Confirmation Bias- The hidden danger to truth seekers

It’s midnight and your teenage son was supposed to be home by 10pm.  He finally walks through the door and there you are, seething mad (but also relieved) and ready to pounce on any excuse he gives you as to why he is two hours late.

The suspect in the burglaries you have been investigating for months is finally in custody.  He sits nervously in the interview room, awaiting your prepared line of questioning.  Your Detective Sergeant has been on your back about making an arrest in this drawn out and embarrassing case that has plagued your department for all too long.

The salesman finally returns from the manager’s desk at the car dealership.  He appears to be trying to look excited.  He is carrying a sheet of paper retrieved from the manager, likely with the supposed “best deal” they can offer on the vehicle that you have tried now for several hours to purchase.  You start to wonder how much they are going to try to take you for….

In each of the three situations you can find yourself in an emotionally charged situation.  It is vital in deception detection that you suspend any personal biases you may have.  Yes, its easier said than done.  I once worked a gruesome homicide case, in which the victim had been dismembered and had his skin filleted from his body (to remove tattoos that would identify him).  His body had been separated into several pieces and placed in different trash bags and subsequently thrown into the a river.  It was very difficult to not hold a bias against the two suspects as you can imagine.  Once you allow a bias into your interview/interrogation/torture session, you will set yourself up for failure.  Consider the following question:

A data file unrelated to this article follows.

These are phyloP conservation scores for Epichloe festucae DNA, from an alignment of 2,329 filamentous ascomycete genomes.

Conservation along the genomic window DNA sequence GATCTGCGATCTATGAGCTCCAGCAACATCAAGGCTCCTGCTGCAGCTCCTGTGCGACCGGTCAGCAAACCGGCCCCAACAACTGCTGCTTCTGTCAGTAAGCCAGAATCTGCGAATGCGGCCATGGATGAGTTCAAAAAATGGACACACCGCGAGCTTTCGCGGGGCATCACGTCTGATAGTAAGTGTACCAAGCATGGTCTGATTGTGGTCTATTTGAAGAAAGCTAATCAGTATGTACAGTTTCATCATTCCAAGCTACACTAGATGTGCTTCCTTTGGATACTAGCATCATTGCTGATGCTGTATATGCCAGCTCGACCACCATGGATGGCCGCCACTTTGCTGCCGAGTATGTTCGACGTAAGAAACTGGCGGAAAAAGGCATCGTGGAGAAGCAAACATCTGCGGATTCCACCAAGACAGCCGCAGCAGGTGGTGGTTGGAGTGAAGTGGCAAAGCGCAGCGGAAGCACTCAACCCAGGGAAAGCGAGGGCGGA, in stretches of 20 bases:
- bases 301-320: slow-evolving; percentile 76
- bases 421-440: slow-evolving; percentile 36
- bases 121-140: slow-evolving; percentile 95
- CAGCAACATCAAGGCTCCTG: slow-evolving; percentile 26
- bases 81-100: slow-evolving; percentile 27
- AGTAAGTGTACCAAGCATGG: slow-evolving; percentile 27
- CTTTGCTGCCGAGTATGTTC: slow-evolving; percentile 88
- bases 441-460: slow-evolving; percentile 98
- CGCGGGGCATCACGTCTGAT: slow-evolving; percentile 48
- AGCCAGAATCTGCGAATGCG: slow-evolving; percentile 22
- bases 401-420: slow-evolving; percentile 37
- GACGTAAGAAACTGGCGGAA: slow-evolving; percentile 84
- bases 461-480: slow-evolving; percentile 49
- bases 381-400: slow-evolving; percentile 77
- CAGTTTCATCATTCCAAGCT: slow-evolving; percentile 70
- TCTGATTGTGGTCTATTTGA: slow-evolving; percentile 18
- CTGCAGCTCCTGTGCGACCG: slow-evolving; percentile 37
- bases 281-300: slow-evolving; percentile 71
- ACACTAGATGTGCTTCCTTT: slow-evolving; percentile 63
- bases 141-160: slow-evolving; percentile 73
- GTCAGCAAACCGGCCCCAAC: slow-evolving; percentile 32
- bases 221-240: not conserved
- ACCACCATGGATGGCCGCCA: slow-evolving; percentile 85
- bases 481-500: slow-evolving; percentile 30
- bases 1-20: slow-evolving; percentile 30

Cards

 

Without cheating.. which card did you choose to flip?

The most popular answer is A and 4, with just A being the second most popular answer.  The correct answer however, is A and 7.  Why?  The statement does not say it is impossible for a consonant to have an even number on the other side.  An even number can have a vowel or a consonant.  It doesn’t state that an odd number can be on a card with a vowel or a consonant.  It only states that if there is a vowel on one side, then there is an even number on the other side.  Therefore flipping over the A should give us an even number.  It doesn’t matter what the D and 4 have- whatever the results won’t challenge the statements veracity.  Flipping over the 7 we should not get a vowel- if we do, then we disprove the statement. The statement says that the vowel must have an even number, so if the 7 has a vowel on the other side, the statement is incorrect because the vowel would have an odd number on the other side.

The reason it is difficult to solve the puzzle is confirmation bias.  This is the human brain’s tendency to seek information, facts and statistics that support it’s current position or known truth.  It takes us extra effort to seek out facts that will disprove our position, as flipping the 7 over would do.  How does this effect us in deception detection?  Simple- if we have supporting fact, knowledge or statistics that the person we are about to interview is guilty, we will have a strong tendency to give more regard to the facts supporting his guilt than we will give to facts supporting his innocence.  This is a terrible error.

In the three examples above there would already be several forces working against our ability to remain unbiased. The historical pattern of behavior of a teenage boy, a less than impartial boss and the known reputation of car dealerships (fair or not) to be less than honest when discussing purchase price.  However, it possible the teenager would have been home on time but experienced car trouble, the burglary suspect may have committed many burglaries in the past, but not the one you are investigating and the dealership really has reached the lowest price for which they are willing to sell the car.  And, as long as the possibility exists, we must give it equal weight of consideration.  If you go into these situations with bias, you will conclude with every gesture, expression or word that indicates deception that your suspect is indeed guilty while ignoring evidence to the contrary.  If you are able to suspend your bias and search for indicators that disprove your personal bias then you will have a clear view of the truth.  None of this means you should ignore indicators of deception, it simply intends that you apply equal consideration to the indicators of truth as well.

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